Photo: Fabian Gergely

Nagyida (Velká Ida) is located in the Upper lands/Horná Zem/Felvidék, in Slovakia. The place was named after the small Ida River or rather stream which flows next to it. The village is 16 kilometers to the southwest of Kassa (Kosice, Kaschau). In the old-time, this distance meant a two-hour walk so the inhabitants could sell their products well in the big town. The settlement was famous for its agricultural goods and for its fertile lands. No wonder they held great markets that helped the settlement to prosper.

Photo: Fabian Gergely

The name of Ida appeared first in the document of King Béla IV in 1251 and once more in 1275.
The castle was built in 1406 by the Chief Judge of the Kingdom, Perényi Péter. All we know is that this high lord was signing his letters in the castle of Ida in 1417. (Please note, that I am using the Eastern name order for Hungarians where family names come first.)


When the Bohemian Hussites broke into the Upper Lands, they took many prisoners of war, and in the fashion of medieval warfare they demanded ransom for them. This was how Jan Giskra, their leader got Ida Castle, it was ceded to him as a ransom.
When the Czech mercenaries were either fought or hired by King Matthias, the castle was returned to the Perényi family.


The legend of Nagyida is connected to the 20-day-long siege in 1556 when King Ferdinand`s army took the castle. After slaughtering the Gypsies and the Hungarians of the castle, Ferdinand`s men utterly destroyed the castle in revenge for their losses suffered during the particularly bloody siege. Yet, the trenches and the moat of the castle can be clearly seen in our days.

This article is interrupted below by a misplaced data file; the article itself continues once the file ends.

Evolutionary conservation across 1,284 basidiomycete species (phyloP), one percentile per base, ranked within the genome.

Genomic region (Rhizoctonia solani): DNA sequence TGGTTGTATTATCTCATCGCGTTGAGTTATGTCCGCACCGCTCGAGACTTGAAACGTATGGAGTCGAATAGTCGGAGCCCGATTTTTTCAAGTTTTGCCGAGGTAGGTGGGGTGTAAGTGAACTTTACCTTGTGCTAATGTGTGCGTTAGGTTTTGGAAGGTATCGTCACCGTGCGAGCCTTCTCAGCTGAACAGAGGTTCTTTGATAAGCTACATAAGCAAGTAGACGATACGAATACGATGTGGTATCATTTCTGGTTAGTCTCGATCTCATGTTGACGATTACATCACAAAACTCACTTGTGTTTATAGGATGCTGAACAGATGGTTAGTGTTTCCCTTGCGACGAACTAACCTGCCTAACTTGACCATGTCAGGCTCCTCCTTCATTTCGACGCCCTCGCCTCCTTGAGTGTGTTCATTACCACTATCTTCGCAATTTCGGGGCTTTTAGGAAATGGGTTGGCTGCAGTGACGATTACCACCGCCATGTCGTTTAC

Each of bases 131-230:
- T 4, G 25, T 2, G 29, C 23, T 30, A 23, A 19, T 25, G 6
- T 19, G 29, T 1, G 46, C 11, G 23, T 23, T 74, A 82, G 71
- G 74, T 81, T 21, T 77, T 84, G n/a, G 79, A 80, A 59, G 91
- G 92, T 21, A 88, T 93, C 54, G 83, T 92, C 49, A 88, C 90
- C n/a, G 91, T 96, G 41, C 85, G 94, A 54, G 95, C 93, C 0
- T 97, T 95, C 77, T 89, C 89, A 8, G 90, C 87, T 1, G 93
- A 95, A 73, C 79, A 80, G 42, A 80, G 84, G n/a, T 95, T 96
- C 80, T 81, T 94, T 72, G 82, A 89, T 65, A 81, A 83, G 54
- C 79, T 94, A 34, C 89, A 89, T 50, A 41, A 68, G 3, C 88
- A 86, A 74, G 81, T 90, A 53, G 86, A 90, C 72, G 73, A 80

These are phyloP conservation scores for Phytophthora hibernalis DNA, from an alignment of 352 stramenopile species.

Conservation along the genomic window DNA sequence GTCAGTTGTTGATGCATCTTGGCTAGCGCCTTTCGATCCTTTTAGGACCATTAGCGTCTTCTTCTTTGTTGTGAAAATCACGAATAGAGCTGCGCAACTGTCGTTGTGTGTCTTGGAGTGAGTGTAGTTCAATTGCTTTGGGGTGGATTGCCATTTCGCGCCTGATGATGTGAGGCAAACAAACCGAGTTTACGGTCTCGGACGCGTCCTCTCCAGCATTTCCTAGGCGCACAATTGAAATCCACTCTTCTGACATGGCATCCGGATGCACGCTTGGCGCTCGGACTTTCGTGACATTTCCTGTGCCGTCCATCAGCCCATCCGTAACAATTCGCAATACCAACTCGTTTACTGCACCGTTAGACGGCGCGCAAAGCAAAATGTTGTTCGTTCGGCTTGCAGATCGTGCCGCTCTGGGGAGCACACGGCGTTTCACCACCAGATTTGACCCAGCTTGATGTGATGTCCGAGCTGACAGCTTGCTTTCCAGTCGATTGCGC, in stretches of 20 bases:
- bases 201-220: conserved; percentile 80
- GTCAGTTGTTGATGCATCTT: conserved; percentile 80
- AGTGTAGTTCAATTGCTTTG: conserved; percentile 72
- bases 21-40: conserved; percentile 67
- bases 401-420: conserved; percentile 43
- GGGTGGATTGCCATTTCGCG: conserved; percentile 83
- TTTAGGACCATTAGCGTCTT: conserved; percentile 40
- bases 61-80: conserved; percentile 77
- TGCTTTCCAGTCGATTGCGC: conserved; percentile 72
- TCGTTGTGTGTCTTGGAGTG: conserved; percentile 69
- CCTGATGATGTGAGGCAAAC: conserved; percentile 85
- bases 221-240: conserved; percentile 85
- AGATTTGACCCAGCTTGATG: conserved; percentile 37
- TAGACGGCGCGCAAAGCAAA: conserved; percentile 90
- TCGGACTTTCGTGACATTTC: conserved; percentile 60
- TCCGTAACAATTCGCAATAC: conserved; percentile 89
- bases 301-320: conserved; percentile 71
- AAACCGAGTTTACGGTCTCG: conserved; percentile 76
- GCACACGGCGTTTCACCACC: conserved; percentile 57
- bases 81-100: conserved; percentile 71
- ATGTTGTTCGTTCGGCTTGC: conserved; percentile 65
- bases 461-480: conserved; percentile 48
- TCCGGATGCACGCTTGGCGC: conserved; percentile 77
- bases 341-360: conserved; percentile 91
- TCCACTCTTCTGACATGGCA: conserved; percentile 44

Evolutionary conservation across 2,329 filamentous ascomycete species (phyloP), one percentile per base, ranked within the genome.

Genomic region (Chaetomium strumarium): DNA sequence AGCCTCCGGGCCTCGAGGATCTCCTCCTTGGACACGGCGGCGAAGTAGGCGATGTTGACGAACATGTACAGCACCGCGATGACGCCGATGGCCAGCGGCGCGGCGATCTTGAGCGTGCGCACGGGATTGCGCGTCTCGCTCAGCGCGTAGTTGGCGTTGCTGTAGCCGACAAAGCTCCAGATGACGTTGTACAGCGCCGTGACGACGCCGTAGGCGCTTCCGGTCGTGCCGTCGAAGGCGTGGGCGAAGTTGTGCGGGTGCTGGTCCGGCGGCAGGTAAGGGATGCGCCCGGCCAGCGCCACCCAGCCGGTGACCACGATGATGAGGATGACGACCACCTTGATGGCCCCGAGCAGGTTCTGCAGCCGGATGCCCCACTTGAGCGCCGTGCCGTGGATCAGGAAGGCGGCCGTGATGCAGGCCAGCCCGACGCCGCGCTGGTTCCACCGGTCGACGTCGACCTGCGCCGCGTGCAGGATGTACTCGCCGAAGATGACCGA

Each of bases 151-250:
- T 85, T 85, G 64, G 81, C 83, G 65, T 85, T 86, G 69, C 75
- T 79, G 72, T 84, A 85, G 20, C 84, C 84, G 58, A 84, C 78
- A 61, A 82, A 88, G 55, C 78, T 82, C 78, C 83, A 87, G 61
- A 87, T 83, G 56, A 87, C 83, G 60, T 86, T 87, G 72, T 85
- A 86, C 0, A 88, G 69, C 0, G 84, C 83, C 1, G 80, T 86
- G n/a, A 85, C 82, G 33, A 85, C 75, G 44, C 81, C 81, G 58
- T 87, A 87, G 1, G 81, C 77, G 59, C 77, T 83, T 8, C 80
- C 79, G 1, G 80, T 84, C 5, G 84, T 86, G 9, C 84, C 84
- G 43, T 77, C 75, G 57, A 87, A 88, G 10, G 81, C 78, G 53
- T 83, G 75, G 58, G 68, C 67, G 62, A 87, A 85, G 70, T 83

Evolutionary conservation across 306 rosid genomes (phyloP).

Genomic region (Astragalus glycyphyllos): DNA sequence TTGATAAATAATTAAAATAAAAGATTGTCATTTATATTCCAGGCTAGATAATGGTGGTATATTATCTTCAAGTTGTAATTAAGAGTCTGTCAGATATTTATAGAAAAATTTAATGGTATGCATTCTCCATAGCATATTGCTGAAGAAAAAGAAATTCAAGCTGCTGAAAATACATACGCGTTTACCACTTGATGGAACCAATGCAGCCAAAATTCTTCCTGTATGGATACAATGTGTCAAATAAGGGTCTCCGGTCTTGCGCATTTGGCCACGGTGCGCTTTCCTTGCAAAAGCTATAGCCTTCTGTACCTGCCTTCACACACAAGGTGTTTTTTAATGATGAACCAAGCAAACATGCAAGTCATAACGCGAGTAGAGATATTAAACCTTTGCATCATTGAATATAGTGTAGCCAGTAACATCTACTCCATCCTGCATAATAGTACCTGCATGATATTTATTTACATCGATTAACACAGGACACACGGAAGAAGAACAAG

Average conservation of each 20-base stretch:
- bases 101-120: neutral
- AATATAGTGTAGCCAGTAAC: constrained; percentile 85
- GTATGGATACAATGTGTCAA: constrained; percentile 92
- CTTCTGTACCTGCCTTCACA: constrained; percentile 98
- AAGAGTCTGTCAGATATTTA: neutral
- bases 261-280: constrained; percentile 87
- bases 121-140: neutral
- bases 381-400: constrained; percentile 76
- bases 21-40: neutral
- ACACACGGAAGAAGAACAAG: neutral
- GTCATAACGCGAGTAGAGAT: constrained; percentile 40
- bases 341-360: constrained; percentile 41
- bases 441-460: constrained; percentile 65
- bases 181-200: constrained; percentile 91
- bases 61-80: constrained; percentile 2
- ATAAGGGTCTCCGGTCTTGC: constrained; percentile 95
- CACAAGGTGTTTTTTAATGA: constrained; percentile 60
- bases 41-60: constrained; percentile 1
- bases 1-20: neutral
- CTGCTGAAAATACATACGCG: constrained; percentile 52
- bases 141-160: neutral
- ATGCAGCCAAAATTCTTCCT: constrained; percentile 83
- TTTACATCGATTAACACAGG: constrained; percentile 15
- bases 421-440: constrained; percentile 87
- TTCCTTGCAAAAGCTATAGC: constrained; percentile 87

There was a stately home in the small town in 1671 but ten years later it was in ruins. The Csáky family had a huge palace there in the 18th century.
Now, there are still many Gypsies in the settlement but they deservedly have a most heroic tale which made them and Nagyida famous.

The COA of Nagyida

Here is my dramatized short historical story about the legend of Nagyida (an extract from my book “33 Castles, Battles, Legends”):

The Gypsies of Nagyida Castle

Nagyida Castle was inherited by the two Perényi brothers, Mihály was the older one, and Ferenc was the younger one. They could have lived in peace but they couldn’t agree about the castle. They kept on arguing until one-day Mihály had had enough and set out for hunting for a change. When he returned, the gate of the castle was shut before him and nobody wanted to open it. Finally, his younger brother came out to the wall and shouted down to him:

“Now, Mihály you can hit the road because you won’t find a dwelling place here anymore, find a new home for yourself.”
Mihály Perényi got very angry at that but he had nothing to do, he had to go and find his good luck in the court of King Ferdinand. Ferenc remained in the service of Queen Isabella, the widow of the late King János Szapolyai.
Mihály was in Kassa and joined the army of General Pucheim who was about to take the castles of Upper Hungary for King Ferdinand. Mihály Perényi and his men were most welcome and the General needed not much persuasion to set out against the castle of Nagyida.

In the meantime, Ferenc Perényi had the castle fortified and appointed Mihály Gerendai as his castellan. When the army of Pucheim marched to the castle, they were received by such a fierce volley of cannons and bearded rifles that they could hardly withdraw beyond their range.